Research Article

Correlation between serum ionised calcium and serum albumin concentrations in two hospital populations.

Br Med J (Clin Res Ed) 1984; 289 doi: https://doi.org/10.1136/bmj.289.6450.948 (Published 13 October 1984) Cite this as: Br Med J (Clin Res Ed) 1984;289:948
  1. S J Butler,
  2. R B Payne,
  3. I R Gunn,
  4. J Burns,
  5. C R Paterson

    Abstract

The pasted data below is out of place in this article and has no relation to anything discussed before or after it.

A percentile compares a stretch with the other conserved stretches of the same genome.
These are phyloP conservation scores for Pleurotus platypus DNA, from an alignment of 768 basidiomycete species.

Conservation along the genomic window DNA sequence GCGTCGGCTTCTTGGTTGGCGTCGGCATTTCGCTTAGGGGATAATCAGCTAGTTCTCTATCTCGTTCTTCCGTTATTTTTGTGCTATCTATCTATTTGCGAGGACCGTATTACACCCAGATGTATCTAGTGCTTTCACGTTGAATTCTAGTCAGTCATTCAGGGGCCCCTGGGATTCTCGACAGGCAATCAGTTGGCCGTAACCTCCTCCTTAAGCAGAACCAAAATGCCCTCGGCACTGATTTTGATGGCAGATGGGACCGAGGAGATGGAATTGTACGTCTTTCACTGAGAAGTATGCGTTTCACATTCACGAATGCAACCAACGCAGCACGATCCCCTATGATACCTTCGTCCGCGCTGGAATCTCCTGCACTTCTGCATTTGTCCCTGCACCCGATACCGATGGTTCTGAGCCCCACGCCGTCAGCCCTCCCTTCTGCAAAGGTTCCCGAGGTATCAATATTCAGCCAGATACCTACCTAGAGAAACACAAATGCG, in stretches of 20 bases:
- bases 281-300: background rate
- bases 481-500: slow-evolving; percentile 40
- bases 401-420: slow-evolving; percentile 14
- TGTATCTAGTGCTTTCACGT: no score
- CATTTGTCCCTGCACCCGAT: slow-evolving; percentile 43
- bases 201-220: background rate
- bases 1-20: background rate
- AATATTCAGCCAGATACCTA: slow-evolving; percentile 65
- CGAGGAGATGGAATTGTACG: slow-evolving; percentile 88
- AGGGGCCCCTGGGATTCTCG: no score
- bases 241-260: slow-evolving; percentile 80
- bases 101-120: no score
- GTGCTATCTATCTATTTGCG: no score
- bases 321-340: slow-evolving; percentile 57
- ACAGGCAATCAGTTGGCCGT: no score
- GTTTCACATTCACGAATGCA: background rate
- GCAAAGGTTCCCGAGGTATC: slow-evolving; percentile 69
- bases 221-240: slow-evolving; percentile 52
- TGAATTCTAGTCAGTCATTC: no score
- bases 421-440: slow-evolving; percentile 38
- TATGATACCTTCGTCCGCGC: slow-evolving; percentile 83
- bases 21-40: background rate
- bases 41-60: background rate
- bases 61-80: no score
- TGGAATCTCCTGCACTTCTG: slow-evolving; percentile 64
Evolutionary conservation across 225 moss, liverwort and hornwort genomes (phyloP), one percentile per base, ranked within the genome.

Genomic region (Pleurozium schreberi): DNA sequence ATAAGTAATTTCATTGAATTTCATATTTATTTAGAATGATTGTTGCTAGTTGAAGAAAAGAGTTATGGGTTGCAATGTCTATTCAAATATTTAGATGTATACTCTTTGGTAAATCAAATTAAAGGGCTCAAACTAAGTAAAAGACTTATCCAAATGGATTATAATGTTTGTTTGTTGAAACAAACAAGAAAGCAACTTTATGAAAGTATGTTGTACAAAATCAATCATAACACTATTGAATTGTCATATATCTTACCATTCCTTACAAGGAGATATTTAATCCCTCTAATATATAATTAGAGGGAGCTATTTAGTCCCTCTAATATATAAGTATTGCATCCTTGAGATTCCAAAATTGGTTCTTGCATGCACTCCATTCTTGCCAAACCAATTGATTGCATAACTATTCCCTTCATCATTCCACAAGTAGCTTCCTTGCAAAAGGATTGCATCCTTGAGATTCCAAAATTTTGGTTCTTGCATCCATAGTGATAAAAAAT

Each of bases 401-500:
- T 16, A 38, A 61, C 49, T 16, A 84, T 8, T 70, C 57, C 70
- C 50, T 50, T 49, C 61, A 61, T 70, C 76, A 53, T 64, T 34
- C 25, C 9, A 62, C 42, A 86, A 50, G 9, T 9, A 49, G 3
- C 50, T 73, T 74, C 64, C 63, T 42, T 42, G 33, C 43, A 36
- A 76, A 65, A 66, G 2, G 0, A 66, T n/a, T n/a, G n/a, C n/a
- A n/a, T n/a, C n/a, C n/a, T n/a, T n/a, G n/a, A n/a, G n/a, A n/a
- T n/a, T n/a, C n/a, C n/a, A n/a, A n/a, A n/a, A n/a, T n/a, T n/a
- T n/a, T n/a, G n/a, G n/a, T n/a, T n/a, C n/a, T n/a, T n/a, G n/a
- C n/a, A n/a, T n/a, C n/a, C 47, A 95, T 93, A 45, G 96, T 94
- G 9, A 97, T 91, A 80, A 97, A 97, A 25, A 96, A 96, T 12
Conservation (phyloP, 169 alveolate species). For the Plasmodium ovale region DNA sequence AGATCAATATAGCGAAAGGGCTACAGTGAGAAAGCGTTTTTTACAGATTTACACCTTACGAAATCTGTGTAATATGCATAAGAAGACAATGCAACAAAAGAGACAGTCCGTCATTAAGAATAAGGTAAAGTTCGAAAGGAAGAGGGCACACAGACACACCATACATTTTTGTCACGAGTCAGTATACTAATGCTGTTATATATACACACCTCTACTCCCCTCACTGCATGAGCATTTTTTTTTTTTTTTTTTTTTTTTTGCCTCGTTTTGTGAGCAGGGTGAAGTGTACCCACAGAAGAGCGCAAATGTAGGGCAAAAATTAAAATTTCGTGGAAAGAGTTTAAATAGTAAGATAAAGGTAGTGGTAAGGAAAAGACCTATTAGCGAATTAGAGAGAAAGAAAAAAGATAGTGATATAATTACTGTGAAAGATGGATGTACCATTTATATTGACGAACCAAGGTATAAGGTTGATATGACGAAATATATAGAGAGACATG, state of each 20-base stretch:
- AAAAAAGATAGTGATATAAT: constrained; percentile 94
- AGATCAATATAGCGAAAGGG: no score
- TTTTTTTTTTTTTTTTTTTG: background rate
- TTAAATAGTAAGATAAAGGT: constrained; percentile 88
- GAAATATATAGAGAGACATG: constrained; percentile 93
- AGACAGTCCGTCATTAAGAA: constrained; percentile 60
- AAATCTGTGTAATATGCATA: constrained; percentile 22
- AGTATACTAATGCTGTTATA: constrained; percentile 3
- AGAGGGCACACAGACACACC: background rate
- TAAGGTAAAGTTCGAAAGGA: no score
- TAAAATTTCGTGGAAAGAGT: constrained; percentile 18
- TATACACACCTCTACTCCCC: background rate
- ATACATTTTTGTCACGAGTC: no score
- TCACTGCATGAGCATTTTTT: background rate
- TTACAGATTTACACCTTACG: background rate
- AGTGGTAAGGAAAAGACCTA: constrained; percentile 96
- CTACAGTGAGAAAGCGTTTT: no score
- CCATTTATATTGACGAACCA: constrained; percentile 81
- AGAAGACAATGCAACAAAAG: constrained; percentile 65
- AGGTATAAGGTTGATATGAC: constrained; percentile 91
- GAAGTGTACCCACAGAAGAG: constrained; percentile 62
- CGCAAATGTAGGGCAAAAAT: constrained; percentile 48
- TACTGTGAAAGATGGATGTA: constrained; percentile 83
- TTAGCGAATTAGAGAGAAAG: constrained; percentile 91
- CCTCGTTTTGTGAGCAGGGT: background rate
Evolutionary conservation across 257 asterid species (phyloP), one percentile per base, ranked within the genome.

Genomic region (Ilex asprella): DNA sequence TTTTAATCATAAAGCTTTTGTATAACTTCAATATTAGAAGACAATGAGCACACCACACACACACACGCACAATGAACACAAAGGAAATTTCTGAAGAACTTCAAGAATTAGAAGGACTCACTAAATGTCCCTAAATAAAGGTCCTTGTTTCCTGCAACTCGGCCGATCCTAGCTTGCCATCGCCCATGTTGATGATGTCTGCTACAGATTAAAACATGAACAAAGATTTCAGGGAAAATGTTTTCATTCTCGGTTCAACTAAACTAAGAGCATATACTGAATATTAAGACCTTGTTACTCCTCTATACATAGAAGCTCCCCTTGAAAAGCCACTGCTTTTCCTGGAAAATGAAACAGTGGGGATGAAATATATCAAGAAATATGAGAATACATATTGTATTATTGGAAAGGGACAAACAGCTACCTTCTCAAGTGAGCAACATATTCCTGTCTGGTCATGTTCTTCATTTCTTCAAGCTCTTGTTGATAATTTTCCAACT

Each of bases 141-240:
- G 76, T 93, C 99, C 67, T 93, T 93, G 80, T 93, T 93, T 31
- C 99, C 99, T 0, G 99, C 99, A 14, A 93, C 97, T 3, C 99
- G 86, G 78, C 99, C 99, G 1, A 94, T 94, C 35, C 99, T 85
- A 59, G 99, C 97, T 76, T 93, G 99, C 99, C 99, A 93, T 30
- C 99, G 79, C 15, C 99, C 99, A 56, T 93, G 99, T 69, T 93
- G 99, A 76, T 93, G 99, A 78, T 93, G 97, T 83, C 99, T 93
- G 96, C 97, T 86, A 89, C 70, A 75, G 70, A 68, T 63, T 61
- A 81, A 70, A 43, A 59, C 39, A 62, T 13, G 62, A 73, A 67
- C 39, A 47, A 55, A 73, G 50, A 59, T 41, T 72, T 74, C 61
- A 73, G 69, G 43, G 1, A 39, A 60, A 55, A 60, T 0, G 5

One quarter of 172 patients from two hospitals with no obvious disturbances of calcium homeostasis and with total serum calcium concentrations that were normal after adjustment for albumin concentration had low serum ionised calcium concentrations. The low values were not due to changes in pH but were associated with hypoalbuminaemia. Significant positive regressions of ionised calcium on albumin concentration were observed in patients from both hospitals and also in 48 healthy laboratory staff. Because the regressions did not differ between patients and healthy subjects the low ionised calcium values associated with hypoalbuminaemia are unlikely to have been of pathological importance. These findings indicate that interpreting serum ionised calcium concentrations in patients with a reduced serum albumin concentration on the basis of a reference range determined in subjects with a normal serum albumin concentration may be clinically misleading.